The Standard Model of Particle Physics (SM) stands as one of the most predictive and insightful scientific theories ever written. It is the culmination of a hundred years of intense theoretical exploration and experimental tests. It can successfully explain phenomena ranging from nuclear decay and the structure of atoms to the behavior of cosmic ray showers. Included in the theory are three fundamental forces. The first and most familiar is the electromagnetic force which is mediated by the photon in which all particles with electric charge participate. The second is the strong nuclear force. The strong force is mediated by the gluon which controls the interaction between all particles possessing color charge. It is this force that is responsible for binding quarks together into mesons and baryons, as well as binding protons and neutrons together into atomic nuclei. Finally, the weak nuclear force, which is mediated by the W and Z bosons, and is responsible for nuclear \(\beta\)-decay as well as more exotic processes such as interactions with the ghostly neutrino particle and the decay of the heavy flavor quarks.

Notably, the Standard Model is completely unable to explain why apples fall from trees or why the earth orbits the sun since it does not incorporate the gravitational force. The current most complete theory of gravity is General Relativity. However, despite large and ongoing efforts to unite General Relativity with the Standard Model, no resulting theories have had the necessary self-consistency and predictive power to be accepted. Luckily for those working on collider experiments, the effect of gravity is so overwhelmed by the other three fundamental forces that it can be largely ignored. The constituent particles of the SM are shown in fig. 1.

# Fundamental Particles

The *fermions* are characterized by their half-integer spin of \(\frac{1}{2}\hbar\) and are split between the leptons and the quarks. They are fundamentally defined as Dirac spinor fields, \(\psi\), which in the case of non-interacting massive particles are described by the Lagrangian \[
\mathcal{L} = \bar{\psi}\left(i\partial\!\!\!/ - m\right)\psi
\qquad(1)\] in natural units, \(\hbar=c=1\). The \(\partial\!\!\!/\) operator is defined as \(\gamma^\mu\partial_\mu\) in Einstein notation where \(\gamma^\mu\) are the 4x4 \(\gamma\)-matrices that satisfy the anti-commutation relations \(\left\{\gamma^\mu,\gamma^\nu\right\}=2\eta^{\mu\nu}\) and \(\eta^{\mu\nu}\) is the Minkowski metric. Other fermions and interactions can be added to the theory with additional terms, as will be discussed in subsequent sections.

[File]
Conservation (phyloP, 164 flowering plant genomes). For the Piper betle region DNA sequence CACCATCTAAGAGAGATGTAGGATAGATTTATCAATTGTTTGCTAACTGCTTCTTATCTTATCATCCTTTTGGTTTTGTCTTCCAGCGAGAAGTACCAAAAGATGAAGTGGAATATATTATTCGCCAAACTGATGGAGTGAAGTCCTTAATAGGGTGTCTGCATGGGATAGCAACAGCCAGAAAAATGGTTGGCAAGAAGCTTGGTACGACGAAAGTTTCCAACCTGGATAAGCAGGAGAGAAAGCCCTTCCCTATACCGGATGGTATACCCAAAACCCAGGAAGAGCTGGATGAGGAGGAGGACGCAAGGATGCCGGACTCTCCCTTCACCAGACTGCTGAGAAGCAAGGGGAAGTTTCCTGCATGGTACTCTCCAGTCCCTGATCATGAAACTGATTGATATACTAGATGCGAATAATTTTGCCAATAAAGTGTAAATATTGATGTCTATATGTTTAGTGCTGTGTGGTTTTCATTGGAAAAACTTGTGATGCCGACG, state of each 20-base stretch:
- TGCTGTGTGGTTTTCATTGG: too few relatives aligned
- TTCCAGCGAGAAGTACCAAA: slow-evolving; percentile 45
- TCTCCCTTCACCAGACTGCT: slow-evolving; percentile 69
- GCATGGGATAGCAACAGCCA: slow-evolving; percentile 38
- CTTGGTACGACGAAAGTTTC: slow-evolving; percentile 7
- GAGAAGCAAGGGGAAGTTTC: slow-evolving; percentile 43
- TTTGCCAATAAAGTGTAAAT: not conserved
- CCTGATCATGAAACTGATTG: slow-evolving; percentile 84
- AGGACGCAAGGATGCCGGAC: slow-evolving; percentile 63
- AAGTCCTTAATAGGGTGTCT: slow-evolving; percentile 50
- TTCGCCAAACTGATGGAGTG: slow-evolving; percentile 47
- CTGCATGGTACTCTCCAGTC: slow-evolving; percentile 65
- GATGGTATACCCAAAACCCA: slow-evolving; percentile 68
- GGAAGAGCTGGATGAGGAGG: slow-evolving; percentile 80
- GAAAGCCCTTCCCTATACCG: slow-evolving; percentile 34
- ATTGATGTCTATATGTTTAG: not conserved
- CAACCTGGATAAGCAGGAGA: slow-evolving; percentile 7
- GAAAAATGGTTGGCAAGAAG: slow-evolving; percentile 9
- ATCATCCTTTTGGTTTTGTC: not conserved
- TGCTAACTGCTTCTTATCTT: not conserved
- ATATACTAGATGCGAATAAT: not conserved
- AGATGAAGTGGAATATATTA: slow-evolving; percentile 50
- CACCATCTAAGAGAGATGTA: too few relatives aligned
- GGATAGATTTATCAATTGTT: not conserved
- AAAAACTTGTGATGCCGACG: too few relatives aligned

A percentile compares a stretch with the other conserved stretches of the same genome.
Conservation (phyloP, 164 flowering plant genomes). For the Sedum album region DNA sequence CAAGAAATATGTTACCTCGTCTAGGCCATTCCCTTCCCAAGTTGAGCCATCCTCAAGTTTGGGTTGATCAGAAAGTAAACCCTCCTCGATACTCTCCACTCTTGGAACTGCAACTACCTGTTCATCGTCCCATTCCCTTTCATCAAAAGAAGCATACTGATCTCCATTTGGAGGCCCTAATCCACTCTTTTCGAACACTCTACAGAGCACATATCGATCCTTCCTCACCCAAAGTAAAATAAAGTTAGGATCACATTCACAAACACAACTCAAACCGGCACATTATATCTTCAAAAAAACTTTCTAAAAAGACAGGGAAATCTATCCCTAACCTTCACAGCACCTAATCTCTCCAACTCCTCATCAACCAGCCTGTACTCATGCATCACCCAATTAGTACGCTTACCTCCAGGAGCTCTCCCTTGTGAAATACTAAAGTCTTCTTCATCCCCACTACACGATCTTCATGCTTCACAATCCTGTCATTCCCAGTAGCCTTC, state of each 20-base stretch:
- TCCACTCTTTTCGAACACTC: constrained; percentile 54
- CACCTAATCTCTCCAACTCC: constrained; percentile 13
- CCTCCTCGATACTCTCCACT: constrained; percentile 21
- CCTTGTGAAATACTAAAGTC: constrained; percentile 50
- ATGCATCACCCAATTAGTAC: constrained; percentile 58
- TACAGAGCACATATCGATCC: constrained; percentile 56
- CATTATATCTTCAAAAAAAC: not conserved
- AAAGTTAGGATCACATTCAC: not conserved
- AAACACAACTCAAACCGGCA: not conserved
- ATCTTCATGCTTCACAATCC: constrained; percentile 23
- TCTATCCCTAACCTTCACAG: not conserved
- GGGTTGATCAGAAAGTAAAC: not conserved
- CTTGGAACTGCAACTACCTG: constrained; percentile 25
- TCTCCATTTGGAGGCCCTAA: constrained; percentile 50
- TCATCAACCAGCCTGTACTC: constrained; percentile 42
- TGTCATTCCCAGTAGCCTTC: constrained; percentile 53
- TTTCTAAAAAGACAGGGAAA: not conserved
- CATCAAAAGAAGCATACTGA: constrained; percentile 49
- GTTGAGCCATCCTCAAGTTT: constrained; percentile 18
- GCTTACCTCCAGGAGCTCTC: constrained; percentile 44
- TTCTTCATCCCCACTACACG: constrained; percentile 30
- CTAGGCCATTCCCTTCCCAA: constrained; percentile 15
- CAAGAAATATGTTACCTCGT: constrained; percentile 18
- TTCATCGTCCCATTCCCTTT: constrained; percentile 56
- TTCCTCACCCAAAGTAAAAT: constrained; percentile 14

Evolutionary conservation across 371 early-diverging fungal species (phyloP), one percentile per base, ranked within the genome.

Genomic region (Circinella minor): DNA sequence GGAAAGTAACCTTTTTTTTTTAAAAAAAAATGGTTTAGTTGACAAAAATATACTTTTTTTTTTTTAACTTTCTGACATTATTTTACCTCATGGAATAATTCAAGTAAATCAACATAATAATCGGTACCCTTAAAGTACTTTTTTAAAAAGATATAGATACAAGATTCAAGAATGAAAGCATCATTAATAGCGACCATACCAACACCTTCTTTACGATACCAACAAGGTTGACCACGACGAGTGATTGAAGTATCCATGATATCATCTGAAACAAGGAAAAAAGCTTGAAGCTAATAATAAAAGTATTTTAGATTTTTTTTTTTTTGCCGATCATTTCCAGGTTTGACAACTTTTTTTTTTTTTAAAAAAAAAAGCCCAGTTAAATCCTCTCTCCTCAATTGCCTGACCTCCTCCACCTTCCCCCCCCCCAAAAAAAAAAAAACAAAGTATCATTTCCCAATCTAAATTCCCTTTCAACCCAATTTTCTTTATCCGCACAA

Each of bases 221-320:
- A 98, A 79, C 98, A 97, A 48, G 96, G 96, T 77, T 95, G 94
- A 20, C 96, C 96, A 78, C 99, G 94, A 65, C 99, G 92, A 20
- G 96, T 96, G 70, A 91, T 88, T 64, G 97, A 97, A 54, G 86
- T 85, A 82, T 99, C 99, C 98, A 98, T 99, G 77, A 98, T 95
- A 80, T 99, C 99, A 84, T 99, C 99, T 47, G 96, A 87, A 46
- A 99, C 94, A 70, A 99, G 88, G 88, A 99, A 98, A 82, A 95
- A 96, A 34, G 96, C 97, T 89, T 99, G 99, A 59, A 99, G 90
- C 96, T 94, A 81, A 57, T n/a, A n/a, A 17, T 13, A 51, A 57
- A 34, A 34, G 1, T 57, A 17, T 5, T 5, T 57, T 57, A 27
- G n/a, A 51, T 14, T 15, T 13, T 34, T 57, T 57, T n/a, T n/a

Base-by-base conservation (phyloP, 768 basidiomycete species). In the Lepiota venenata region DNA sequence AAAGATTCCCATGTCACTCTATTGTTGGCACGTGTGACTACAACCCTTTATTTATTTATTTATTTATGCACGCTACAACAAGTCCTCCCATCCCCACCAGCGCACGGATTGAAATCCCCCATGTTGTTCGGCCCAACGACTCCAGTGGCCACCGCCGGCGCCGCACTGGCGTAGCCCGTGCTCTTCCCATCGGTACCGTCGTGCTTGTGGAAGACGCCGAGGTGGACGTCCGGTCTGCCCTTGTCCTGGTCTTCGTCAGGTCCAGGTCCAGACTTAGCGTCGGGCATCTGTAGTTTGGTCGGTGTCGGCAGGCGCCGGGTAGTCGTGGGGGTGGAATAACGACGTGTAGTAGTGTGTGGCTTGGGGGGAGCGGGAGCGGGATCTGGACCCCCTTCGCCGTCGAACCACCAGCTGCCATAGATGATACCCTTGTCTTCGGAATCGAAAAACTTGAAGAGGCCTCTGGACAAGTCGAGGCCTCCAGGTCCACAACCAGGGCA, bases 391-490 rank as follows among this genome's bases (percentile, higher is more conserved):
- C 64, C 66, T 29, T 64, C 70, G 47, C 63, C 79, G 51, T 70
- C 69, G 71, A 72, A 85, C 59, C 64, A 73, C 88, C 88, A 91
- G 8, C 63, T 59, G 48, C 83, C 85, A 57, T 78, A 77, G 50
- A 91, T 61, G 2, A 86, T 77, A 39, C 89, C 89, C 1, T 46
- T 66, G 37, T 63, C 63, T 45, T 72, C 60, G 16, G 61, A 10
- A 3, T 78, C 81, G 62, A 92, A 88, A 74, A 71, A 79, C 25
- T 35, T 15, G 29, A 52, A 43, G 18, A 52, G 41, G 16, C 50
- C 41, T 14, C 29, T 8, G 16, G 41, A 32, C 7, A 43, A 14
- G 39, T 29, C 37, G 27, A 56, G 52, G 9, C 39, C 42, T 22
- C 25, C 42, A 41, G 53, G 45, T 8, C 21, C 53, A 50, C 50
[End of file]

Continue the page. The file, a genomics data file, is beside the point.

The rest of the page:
The leptons come in three generations with each generation having an electrically charged member and a neutral member. The charged members are the electron, muon, and tauon (or simply tau), while the neutral members are corresponding neutrinos. The electrically charged leptons participate in the electromagnetic and weak interactions, while the neutrinos only participate in the weak interaction. Another feature of the leptons is that while the charged leptons have non-trivial masses(\(m_e=511\) keV, \(m_\mu=106\) MeV, \(m_\tau=1.78\) GeV), the neutrinos are nearly massless. In fact, they were originally believed to be massless, until the observation of neutrino-mixing implied that at least two of them must have mass. The quarks also come in three generations with two members in each generation. In contrast with the leptons, however, the quarks all carry electric charge. The “up-type” quarks carry charge \(+2/3\) while the “down-type” quarks carry charge \(-1/3\). The quarks are also *colored* which means that in addition to participating in the electromagnetic and weak interactions, they also interact via the strong nuclear force. Each of the six quarks has non-trivial mass, but they are wildly different, running from 2.4 \(\mathrm{MeV}/\mathrm{c}^2\) for the up quark all the way to 171 \(\mathrm{GeV}/\mathrm{c}^2\) for the top quark, the heaviest fundamental particle in the SM.

The remaining particles are the bosons: four force-mediators and the Higgs. These will be discussed in the following sections in context with their respective forces and contributions to the SM.

# Quantum Electrodynamics

One of the early triumphs of quantum field theory (QFT) was the description of electromagnetism developed by Tomonaga [2], Schwinger [3], Feynman [4], and Dyson [5] and eventually coming to be known as quantum electrodynamics (QED). This theory describes the interaction of electrically charged particles with photons. In QED photons are described by a 4-vector field, \(A^\mu\), which is used to define the field strength tensor \(F^{\mu\nu} = \partial^\mu A^\nu - \partial^\nu A^\mu\). This field, in the absence of charged particles, is governed by the Maxwell Lagrangian

\[ \mathcal{L}_{\mathrm{Max}} = -\frac{1}{4}F^{\mu\nu}F_{\mu\nu} \]